Humber Springs

BIG hungry 3 year old troutI had a phone call inviting me to spend a day fly fishing at Humber Springs Trout Club. I have to admit, I wasn’t really sure what to expect. The pair of distinguished gentlemen (Ron and Barry) who were inviting me to tag along were more like PhD’s in all things fly related, and I am just a little past frosh week.

Apparently, part of the ritual is stopping by Jimmy’s Family Restaurant for a big breakfast. It’s a unique spot, the grounds are decorated with old baby furniture, surplus tables and chairs, a few vintage trailers which seem to be storing more relics from someone’s past…

Jimmy's Restaurant

Breakfast was an experience that simply can’t be described, but as Barry puts it, at least you’re not hungry twenty minutes after you start fishing!

We stopped to have a peek at the first pond just past the gates when you arrive. This pond is full of BIG trout, the three year olds that the hatchery must supply to lucky local farmers to stock their ponds with. These fish set the surface of the pond to frothing as you approach, as they are acclimatized to believe that each approach means handfuls of food will be tossed their way. If only the fish in the other ponds were half as friendly…

Ron Bolton ties a forceps knot

I was a little nervous about pulling out my gear, putting it all together in front of these guys, as I hoped to get lots of great advice about what leader to use, how to tie knots and the like. Barry surprised me with a gift of a beautiful hand made furled leader, a real joy to cast with. Ron *very* patiently showed me how to tie on a hook with a knot using forceps (three loops around the forceps, pull through the tag end, and voila!).

I began to realize that these guys weren’t going to be anything but gracious and generous with the newbie, that I was going to have a great day fishing!

Fishing the pond at Humber SpringsWe got to the water’s edge, and I got a quick lesson on the “Roll Cast”. We all tried fishing different flies, in different ways. Barry seems to have a lot of luck with his new Tenkara rod, despite a couple of annoyances… such as a hook under his thumbnail!   YIKES!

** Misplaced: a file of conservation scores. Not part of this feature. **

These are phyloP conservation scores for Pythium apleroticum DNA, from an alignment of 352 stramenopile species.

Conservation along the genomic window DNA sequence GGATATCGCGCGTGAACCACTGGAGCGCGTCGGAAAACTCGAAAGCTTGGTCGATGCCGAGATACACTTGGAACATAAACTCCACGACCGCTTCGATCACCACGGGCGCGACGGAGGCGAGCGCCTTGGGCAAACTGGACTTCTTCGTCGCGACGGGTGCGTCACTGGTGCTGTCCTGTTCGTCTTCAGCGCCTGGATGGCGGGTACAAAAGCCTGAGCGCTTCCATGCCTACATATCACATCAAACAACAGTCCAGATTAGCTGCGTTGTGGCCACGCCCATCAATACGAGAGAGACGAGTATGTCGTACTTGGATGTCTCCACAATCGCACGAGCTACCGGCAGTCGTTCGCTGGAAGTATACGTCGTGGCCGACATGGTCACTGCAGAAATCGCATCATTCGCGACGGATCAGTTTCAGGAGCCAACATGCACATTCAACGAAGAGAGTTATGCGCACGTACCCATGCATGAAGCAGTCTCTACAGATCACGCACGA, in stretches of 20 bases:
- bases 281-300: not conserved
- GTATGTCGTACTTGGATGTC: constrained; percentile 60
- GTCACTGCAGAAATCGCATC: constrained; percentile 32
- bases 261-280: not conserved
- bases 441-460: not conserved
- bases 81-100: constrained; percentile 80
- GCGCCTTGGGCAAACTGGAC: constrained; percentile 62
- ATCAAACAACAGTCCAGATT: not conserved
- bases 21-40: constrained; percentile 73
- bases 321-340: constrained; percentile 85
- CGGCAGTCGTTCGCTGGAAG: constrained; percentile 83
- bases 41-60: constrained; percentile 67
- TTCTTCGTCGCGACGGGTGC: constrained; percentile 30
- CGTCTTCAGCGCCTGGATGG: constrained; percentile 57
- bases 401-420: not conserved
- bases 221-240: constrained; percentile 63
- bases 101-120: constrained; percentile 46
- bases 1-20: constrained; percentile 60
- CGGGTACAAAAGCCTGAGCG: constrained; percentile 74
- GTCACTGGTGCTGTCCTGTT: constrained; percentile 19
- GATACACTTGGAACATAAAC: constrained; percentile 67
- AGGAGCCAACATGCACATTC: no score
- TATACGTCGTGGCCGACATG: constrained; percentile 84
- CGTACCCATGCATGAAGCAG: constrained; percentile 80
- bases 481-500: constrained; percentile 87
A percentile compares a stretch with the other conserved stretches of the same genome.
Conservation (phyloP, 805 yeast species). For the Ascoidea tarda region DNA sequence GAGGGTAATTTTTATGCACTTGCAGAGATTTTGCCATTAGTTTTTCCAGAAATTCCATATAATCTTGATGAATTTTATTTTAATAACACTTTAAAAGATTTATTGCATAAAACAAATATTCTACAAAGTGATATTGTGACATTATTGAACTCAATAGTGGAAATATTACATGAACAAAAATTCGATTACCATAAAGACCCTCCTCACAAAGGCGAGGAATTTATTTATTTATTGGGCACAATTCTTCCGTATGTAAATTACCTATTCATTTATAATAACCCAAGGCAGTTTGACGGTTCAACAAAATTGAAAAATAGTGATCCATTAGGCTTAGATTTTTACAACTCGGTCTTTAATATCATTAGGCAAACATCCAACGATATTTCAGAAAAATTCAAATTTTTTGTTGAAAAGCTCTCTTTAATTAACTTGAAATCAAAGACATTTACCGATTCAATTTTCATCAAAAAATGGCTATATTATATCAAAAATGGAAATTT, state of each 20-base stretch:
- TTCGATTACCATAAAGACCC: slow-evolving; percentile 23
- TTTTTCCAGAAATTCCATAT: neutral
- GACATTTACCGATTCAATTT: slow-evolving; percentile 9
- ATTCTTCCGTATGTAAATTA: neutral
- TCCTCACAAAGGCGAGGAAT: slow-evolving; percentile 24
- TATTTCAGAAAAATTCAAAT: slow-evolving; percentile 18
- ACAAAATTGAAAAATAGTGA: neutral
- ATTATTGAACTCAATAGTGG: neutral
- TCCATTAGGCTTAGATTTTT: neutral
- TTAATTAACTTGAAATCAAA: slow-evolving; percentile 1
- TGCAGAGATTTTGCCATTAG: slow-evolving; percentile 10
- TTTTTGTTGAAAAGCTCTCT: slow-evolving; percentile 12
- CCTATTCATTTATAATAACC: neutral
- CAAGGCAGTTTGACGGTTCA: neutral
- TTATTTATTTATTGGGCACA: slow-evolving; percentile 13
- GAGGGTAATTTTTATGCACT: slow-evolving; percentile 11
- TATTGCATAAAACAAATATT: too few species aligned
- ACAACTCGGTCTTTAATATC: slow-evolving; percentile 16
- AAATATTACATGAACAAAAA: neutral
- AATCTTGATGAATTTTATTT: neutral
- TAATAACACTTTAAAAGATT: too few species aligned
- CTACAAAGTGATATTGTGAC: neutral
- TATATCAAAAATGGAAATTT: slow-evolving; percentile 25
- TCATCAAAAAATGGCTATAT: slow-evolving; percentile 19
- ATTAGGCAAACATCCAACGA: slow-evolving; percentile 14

I started with a small Pheasant Tail nymph (that I had bought as part of that incredible set of Twenty Trout Flies that Orvis sells every year for just $9.99 with free shipping). No luck… I did get somewhat better at my casting, and was carefully observing the odd rogue trout swimming about, seeing how they reacted to my presentation and all. I decided to go for my favourite the Frenchie Nymph… and two casts later, Wham!! Fish on!!!! Ten minutes later, another beauty! For the first time in a long time, my confidence soared. After all this time, I might actually be getting the hang of this fly fishing thing.

(If you think fishing the pond is like shooting fish in a barrel, it simply ain’t so… Ron tried a whole bag of tricks, and was skunked… hey, that’s usually my fate.)

Dry Flies

We drove up to “the clubhouse” a quaint structure that has many old mounts from the former owner, who happened to be a taxidermist. We sat outside at the picnic table, and Barry showed off the results of his *amazing* talents as a fly-tyer.

Barry shows off his fly tying

He had some pretty amazing, very small and delicate, flies. I simply can’t describe the patience and talent he has, I merely sat and observed with awe and wonder.

More of Barry's flies.

We split apart after that, Barry headed back to the original pond, Ron went out back to practise his casting for an upcoming competition. I wandered around a little bit trying a little of this, a little of that, trying to reflect on what I had learned from these guys. One of them observed that they tried to hold back on giving me too much information, for fear of making me feel like I had been hit with a blast from a fire hose!

It was a fairly cold and windy spring day, being around back made casting more difficult, and my body felt a little stiff. l had received so much great advice on fly selection, casting and presentation… I decided to try one last fly on a dock on one of the bigger ponds. 

It seemed like a good time for my latest, an Olive Wooly Bugger. Second cast.. Wham!

ORVIS gear

I will sometimes wonder why I love Orvis gear so much, but I sure do *love* this pic!!





One thought on “Humber Springs

  1. I can feel the adventure from the breakfast to the ponds to ‘fish on’. What a wonderful way to spend a day.

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